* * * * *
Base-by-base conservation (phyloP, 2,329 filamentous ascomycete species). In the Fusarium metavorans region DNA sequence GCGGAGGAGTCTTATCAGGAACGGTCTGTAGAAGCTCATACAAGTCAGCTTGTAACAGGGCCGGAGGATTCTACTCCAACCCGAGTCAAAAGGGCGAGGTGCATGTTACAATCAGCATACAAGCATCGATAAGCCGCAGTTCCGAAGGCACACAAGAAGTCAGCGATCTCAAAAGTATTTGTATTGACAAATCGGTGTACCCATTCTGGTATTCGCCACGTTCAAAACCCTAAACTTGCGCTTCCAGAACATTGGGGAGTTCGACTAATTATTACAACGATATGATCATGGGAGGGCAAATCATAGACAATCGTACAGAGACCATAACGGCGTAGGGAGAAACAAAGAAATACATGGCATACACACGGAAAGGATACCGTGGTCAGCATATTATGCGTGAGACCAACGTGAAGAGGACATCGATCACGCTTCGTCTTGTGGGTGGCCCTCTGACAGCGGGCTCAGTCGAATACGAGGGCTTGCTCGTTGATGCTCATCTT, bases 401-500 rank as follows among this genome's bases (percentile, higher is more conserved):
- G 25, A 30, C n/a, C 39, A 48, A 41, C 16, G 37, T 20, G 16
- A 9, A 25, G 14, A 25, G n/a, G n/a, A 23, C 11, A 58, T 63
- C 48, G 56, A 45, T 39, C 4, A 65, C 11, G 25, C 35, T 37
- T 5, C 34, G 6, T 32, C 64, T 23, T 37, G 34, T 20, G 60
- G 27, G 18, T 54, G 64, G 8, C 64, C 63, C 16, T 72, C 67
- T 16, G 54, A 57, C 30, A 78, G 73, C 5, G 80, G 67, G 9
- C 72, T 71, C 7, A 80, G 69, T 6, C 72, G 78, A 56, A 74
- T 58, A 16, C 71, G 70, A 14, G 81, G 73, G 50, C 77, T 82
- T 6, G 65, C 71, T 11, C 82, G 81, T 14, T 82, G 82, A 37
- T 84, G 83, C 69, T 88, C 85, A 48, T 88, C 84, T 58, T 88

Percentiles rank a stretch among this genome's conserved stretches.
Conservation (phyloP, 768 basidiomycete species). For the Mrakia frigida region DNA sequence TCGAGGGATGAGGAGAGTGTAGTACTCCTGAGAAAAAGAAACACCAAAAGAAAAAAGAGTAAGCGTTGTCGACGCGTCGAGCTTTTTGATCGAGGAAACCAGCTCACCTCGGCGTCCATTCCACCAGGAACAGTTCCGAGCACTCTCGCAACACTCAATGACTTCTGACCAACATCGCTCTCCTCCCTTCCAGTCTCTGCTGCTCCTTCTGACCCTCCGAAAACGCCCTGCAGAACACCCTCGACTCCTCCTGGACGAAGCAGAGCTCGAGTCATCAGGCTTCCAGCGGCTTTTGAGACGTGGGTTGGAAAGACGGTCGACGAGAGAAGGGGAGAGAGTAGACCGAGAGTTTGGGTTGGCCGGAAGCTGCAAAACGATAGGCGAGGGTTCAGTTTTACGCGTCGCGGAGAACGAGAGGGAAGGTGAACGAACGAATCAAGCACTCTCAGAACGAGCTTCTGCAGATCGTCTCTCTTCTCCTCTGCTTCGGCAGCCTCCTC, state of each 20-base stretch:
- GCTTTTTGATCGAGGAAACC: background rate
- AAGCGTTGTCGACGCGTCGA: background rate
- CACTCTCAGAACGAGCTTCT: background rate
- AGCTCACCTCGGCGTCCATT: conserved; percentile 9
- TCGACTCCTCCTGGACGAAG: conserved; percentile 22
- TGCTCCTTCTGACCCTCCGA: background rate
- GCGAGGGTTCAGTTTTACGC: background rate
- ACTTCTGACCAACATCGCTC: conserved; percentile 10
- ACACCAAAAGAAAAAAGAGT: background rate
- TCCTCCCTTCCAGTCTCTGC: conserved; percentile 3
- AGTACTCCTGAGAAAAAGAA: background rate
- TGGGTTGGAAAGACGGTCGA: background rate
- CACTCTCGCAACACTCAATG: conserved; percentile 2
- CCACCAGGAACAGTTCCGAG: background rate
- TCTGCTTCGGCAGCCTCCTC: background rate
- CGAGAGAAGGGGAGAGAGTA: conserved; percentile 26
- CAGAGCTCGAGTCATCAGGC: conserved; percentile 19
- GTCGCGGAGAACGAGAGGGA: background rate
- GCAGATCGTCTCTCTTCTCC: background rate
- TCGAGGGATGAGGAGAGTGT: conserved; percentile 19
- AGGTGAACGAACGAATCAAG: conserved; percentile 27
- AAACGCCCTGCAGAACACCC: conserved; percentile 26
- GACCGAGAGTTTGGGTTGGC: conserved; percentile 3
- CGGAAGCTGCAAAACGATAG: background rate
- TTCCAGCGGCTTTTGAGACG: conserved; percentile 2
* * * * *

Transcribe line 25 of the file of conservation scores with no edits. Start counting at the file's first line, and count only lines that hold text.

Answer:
- TGGGTTGGAAAGACGGTCGA: background rate